SciCombinator

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Concept: Green manure

181

The contamination of the environment with microplastic, defined as particles smaller than 5 mm, has emerged as a global challenge because it may pose risks to biota and public health. Current research focuses predominantly on aquatic systems, whereas comparatively little is known regarding the sources, pathways, and possible accumulation of plastic particles in terrestrial ecosystems. We investigated the potential of organic fertilizers from biowaste fermentation and composting as an entry path for microplastic particles into the environment. Particles were classified by size and identified by attenuated total reflection-Fourier transform infrared spectroscopy. All fertilizer samples from plants converting biowaste contained plastic particles, but amounts differed significantly with substrate pretreatment, plant, and waste (for example, household versus commerce) type. In contrast, digestates from agricultural energy crop digesters tested for comparison contained only isolated particles, if any. Among the most abundant synthetic polymers observed were those used for common consumer products. Our results indicate that depending on pretreatment, organic fertilizers from biowaste fermentation and composting, as applied in agriculture and gardening worldwide, are a neglected source of microplastic in the environment.

Concepts: Agriculture, Fertilizer, Urea, Compost, Organic fertilizer, Manure, Green manure, Vermicompost

24

Population growth and climate change challenge our food and farming systems and provide arguments for an increased intensification of agriculture. A promising option is eco-functional intensification through organic farming, an approach based on using and enhancing internal natural resources and processes to secure and improve agricultural productivity, while minimizing negative environmental impacts. In this concept an active soil microbiota plays an important role for various soil based ecosystem services such as nutrient cycling, erosion control and pest and disease regulation. Several studies have reported a positive effect of organic farming on soil health and quality including microbial community traits. However, so far no systematic quantification of whether organic farming systems comprise larger and more active soil microbial communities compared to conventional farming systems was performed on a global scale. Therefore, we conducted a meta-analysis on current literature to quantify possible differences in key indicators for soil microbial abundance and activity in organic and conventional cropping systems. All together we integrated data from 56 mainly peer-reviewed papers into our analysis, including 149 pairwise comparisons originating from different climatic zones and experimental duration ranging from 3 to more than 100 years. Overall, we found that organic systems had 32% to 84% greater microbial biomass carbon, microbial biomass nitrogen, total phospholipid fatty-acids, and dehydrogenase, urease and protease activities than conventional systems. Exclusively the metabolic quotient as an indicator for stresses on microbial communities remained unaffected by the farming systems. Categorical subgroup analysis revealed that crop rotation, the inclusion of legumes in the crop rotation and organic inputs are important farming practices affecting soil microbial community size and activity. Furthermore, we show that differences in microbial size and activity between organic and conventional farming systems vary as a function of land use (arable, orchards, and grassland), plant life cycle (annual and perennial) and climatic zone. In summary, this study shows that overall organic farming enhances total microbial abundance and activity in agricultural soils on a global scale.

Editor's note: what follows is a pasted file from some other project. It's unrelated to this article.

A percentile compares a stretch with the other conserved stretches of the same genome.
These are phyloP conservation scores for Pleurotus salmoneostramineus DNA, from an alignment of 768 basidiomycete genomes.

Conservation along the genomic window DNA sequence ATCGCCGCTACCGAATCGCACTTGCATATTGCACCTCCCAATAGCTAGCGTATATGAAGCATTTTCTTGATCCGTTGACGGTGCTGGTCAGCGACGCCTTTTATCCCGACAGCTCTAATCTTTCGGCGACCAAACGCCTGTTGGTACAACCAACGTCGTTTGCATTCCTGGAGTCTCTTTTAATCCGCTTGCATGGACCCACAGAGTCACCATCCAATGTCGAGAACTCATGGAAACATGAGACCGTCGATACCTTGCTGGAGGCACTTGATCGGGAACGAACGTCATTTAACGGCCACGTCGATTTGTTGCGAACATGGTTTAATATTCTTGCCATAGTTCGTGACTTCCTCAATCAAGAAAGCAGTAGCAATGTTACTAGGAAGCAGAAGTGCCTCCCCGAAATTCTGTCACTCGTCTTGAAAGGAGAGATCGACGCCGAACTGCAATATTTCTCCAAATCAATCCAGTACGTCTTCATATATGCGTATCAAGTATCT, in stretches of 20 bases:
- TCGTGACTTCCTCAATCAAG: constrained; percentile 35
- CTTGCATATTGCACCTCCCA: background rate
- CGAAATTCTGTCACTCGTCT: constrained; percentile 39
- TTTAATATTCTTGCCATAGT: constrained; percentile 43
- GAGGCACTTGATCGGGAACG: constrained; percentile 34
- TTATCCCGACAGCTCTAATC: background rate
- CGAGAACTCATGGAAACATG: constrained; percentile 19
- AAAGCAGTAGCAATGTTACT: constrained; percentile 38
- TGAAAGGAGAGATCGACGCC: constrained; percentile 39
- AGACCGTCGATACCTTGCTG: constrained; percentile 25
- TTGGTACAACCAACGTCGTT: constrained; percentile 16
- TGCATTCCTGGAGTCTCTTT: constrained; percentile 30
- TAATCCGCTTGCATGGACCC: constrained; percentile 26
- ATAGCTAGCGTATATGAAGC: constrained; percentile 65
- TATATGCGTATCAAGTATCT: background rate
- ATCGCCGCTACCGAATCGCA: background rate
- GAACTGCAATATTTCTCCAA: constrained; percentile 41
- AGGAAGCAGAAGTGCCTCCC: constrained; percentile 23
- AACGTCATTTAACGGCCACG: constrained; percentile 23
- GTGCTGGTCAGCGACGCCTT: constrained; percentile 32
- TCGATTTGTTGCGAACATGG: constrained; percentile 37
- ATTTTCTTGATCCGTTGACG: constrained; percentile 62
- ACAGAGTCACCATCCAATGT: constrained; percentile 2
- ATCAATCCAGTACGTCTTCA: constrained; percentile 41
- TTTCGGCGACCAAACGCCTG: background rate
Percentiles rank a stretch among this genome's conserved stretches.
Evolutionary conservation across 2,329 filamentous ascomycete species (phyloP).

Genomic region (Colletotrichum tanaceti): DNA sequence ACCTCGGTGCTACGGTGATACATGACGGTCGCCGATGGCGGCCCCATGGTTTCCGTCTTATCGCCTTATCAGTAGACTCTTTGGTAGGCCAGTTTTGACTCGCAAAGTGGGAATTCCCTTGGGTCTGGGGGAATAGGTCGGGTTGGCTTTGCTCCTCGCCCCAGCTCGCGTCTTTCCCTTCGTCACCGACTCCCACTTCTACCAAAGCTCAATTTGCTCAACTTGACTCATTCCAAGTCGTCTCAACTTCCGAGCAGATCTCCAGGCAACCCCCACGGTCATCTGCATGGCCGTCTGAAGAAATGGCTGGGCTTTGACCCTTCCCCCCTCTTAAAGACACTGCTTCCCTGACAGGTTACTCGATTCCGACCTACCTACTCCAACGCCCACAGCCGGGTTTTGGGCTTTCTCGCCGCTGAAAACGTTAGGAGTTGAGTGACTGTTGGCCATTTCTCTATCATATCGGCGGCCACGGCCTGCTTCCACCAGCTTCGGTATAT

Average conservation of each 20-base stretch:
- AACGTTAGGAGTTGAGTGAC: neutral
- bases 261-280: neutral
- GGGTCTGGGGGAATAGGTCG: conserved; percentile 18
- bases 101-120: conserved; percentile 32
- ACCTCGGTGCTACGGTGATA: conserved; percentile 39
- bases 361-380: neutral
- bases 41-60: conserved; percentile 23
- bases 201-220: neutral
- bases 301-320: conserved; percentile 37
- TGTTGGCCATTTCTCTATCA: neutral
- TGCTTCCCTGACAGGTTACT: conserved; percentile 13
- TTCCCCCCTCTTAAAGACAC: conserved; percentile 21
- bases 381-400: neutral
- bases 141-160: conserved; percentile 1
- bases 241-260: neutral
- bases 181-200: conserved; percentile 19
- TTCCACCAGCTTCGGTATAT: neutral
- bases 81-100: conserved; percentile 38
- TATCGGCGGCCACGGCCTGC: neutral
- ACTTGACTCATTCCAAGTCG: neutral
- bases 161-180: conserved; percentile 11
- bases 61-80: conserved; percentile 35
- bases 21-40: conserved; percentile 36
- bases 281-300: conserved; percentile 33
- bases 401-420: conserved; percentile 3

Concepts: Agriculture, Climate, Soil, Ecosystem, Organic farming, Sustainable agriculture, Crop rotation, Green manure

12

Low-input agricultural systems aim at reducing the use of synthetic fertilizers and pesticides in order to improve sustainable production and ecosystem health. Despite the integral role of the soil microbiome in agricultural production, we still have a limited understanding of the complex response of microbial diversity to organic and conventional farming. Here we report on the structural response of the soil microbiome to more than two decades of different agricultural management in a long-term field experiment using a high-throughput pyrosequencing approach of bacterial and fungal ribosomal markers. Organic farming increased richness, decreased evenness, reduced dispersion and shifted the structure of the soil microbiota when compared with conventionally managed soils under exclusively mineral fertilization. This effect was largely attributed to the use and quality of organic fertilizers, as differences became smaller when conventionally managed soils under an integrated fertilization scheme were examined. The impact of the plant protection regime, characterized by moderate and targeted application of pesticides, was of subordinate importance. Systems not receiving manure harboured a dispersed and functionally versatile community characterized by presumably oligotrophic organisms adapted to nutrient-limited environments. Systems receiving organic fertilizer were characterized by specific microbial guilds known to be involved in degradation of complex organic compounds such as manure and compost. The throughput and resolution of the sequencing approach permitted to detect specific structural shifts at the level of individual microbial taxa that harbours a novel potential for managing the soil environment by means of promoting beneficial and suppressing detrimental organisms.The ISME Journal advance online publication, 31 October 2014; doi:10.1038/ismej.2014.210.